‘a premium production with two interval breaks’
This is an Agatha Christie whodunit and her first original stage play that was ever produced. A film version of Black Coffee quickly followed, released in 1931.
Arguably, not up there as one of her strongest plays as it turns out. The plot and the sub plotting a little weak, but the character she made so popular, Hercule Poirot is the beating heart.
Christie had the famous Belgian detective travelling in exotic locations across the world in many of her Poirot stories; but although there are a couple of Italian characters and some Italy references this one takes place at home. Set in the library of a lavish house with many classic English connotations of a particular kind. Characters include Sir Claude, Lady Caroline, Doctors in both Science and Medicine, and a Butler called Tredwell – means, by names and professions alone, we get a feel.
This play features dramatic irony. There is a sudden death. We (the audience) know that it is going to happen and how and to some extent why it happens; ahead of the characters knowing in fact. It is murder, and with the help of Poirot, we, in our minds, join in with his quest to solve it.
No one from the household is allowed to leave while Poirot’s investigation is going on, he eliminates two people during the course of it, and so there are at least five other people with a possible motive. We are looking for the most unlikely character to be the guilty one, and, in this case, we are not wrong in identifying the culprit this way. As you expect, it is Poirot’s perseverance that wins in the end. Unfortunately the conclusion is not that startling.
Robert Powell displays all the famous quirks of the lead character and is mischievous and playful in his performance, and with the audience. He, and another veteran of TV and stage, actress, Liza Goddard, have great rapport with one another especially, and this professionalism raises the entertainment level. Comedy often breaks through and it is enjoyable, especially the lines of Inspector Japp and Captain Hastings.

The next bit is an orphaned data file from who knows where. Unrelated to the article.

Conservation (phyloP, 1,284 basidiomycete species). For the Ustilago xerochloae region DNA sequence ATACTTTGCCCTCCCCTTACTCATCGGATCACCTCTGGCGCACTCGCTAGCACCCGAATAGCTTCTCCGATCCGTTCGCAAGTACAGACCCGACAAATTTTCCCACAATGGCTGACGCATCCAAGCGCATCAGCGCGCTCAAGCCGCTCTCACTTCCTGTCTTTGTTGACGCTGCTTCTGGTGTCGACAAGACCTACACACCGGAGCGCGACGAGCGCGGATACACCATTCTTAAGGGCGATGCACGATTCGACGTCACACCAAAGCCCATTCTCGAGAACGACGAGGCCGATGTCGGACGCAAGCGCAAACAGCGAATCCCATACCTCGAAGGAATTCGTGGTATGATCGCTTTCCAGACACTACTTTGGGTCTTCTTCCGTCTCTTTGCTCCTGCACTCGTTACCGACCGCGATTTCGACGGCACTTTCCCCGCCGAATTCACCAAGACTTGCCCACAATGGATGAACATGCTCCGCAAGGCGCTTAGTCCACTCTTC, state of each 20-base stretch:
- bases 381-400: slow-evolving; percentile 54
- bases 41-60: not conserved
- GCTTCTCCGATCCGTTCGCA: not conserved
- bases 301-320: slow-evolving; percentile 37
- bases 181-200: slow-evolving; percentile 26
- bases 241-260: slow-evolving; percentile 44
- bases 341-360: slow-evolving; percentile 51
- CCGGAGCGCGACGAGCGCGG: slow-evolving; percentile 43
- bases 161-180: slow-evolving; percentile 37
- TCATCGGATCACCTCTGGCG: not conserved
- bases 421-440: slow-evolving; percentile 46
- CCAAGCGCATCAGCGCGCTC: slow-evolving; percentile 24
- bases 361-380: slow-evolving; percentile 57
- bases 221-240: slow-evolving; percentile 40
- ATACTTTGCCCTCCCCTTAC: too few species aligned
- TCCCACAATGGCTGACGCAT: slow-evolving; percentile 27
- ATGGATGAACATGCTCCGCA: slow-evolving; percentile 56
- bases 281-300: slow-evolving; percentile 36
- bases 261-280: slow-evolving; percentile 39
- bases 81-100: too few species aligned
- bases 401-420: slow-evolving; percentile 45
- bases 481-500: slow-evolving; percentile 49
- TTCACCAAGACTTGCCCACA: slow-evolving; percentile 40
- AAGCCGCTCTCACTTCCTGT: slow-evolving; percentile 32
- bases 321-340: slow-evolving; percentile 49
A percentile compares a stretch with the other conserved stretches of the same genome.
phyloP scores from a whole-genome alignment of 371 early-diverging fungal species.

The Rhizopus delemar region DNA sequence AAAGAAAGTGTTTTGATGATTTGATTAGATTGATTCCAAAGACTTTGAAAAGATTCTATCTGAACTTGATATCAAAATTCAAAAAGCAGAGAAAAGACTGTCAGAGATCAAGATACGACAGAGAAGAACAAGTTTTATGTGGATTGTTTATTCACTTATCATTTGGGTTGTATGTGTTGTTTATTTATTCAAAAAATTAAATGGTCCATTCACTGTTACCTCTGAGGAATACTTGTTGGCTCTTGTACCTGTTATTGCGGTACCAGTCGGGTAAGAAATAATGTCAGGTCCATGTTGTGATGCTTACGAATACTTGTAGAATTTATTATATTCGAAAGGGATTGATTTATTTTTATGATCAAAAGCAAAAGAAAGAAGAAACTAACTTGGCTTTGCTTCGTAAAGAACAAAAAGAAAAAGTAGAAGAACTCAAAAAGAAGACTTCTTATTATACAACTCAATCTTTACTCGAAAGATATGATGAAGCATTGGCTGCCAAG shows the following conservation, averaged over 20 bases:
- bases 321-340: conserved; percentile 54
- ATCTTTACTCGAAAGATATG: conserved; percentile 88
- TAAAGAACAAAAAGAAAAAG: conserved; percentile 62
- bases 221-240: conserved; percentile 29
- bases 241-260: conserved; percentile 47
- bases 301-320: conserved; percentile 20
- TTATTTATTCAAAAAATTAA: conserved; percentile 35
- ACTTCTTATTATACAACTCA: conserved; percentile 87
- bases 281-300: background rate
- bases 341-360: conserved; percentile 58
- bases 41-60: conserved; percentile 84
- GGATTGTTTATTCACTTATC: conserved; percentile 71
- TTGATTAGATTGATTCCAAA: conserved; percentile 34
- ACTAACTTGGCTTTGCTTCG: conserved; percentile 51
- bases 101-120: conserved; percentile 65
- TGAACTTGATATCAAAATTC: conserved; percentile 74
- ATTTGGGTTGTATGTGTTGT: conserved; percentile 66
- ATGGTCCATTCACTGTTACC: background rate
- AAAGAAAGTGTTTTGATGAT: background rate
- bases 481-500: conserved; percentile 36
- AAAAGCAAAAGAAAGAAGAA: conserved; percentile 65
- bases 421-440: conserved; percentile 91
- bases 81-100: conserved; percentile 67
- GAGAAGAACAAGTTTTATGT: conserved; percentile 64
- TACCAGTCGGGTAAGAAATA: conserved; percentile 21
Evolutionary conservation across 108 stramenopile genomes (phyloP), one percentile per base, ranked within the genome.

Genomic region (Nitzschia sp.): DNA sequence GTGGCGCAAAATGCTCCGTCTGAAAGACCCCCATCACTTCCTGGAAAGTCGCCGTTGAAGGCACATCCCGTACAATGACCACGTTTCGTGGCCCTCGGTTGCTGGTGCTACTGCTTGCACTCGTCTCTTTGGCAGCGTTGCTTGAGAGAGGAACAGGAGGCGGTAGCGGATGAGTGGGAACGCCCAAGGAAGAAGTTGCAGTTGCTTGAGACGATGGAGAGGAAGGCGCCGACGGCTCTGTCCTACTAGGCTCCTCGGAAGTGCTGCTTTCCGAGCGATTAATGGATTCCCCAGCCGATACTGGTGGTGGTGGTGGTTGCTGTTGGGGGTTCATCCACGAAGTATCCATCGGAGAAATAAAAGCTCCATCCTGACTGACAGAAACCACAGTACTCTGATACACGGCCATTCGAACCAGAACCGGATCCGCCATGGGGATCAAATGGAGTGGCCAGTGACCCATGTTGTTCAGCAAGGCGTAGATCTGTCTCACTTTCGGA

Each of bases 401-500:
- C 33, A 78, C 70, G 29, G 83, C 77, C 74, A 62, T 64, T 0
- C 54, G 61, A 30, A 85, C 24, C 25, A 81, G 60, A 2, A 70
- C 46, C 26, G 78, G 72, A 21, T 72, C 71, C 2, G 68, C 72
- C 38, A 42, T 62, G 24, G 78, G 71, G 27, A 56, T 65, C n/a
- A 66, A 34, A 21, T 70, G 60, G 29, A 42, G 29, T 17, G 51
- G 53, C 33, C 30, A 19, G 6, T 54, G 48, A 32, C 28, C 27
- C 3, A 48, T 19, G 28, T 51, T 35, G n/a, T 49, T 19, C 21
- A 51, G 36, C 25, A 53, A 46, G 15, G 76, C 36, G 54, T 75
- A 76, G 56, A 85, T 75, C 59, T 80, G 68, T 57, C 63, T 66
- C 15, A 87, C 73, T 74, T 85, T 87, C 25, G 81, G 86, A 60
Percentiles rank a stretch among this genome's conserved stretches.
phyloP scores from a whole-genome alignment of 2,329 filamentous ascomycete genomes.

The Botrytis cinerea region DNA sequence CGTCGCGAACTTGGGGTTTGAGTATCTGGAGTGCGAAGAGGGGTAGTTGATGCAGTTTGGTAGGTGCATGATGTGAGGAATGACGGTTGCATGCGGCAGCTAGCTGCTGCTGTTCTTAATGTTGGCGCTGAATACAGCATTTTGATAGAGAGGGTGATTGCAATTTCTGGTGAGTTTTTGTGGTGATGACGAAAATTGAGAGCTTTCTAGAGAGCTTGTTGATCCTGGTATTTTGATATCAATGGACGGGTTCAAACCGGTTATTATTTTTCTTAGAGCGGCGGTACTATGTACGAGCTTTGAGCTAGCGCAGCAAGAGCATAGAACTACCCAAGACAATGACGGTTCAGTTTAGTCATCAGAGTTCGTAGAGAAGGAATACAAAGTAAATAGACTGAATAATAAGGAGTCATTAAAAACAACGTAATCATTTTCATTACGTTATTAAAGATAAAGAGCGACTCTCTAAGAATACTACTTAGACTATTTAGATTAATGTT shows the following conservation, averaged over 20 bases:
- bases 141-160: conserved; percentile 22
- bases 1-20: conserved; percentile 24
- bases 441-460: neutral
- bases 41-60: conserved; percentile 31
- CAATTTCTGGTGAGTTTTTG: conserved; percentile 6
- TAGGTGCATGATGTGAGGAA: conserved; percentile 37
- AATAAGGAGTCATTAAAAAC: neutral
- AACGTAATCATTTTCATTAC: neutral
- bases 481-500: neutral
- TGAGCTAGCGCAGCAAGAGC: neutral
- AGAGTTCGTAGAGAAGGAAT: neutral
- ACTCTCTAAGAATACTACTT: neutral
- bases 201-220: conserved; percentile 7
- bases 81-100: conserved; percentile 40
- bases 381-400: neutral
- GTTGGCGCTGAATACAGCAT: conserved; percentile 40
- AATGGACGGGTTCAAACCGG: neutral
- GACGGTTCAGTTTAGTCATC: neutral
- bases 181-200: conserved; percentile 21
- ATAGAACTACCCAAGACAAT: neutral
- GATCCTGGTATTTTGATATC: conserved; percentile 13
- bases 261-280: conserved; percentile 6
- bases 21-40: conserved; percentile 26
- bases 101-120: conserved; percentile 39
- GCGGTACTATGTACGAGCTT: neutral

Black Coffee does not fizz with excitement nor is it intensely riveting, but it is, in many respects, a premium production.
Black Coffee is showing at The Belgrade Theatre until Saturday 10th May
A prestigious list of actors from Stage, TV, and Film – their best known credits are listed:
Tredwell – Martin Carroll many Theatre Credits and Film includes World War Z
Lucia Amory – Olivia Mace Stage and TV roles, and Film includes The Other Boleyn Girl
Miss Caroline Amory – Liza Goddard– A regular player for The Agatha Christie Theatre company. TV includes Bergerac and Give Us A Clue
Richard Amory – Ben Nealon TV – Soldier, Soldier and Film – The Northern Lights
Barbara Amory – Felicity Houlbrooke Theatre The Diary of Anne Frank
Edward Raynor – Mark Jackson Stage roles and TV includes – Beau Brummel
Dr Carelli – Gary Mavers Stage – The Hollow TV- Peak Practice
Sir Claud Amory – Ric Recate Actor
Hercule Poirot – Robert Powell (film credits – Jesus of Nazareth, 39 Steps– Stage Performances include Alan Bennett’s Single Spies (alongside Liza Goddard) and Oscar Wilde’s Dorian Gray. TV includes The Detectives)
Captain Arthur Hastings, OBE – Robin McCallum TV – Between The Lines
Dr Graham – John Ashby Actor
Inspector Japp – Eric Carte TV- Bouquet of Barbed Wire – and West End Theatre
Johnson – Kieran Moloney Actor
Review By Debra Hall – who attended the press night of Black Coffee on 06 May 2014, at The Belgrade Theatre, Coventry, on behalf of tssreviews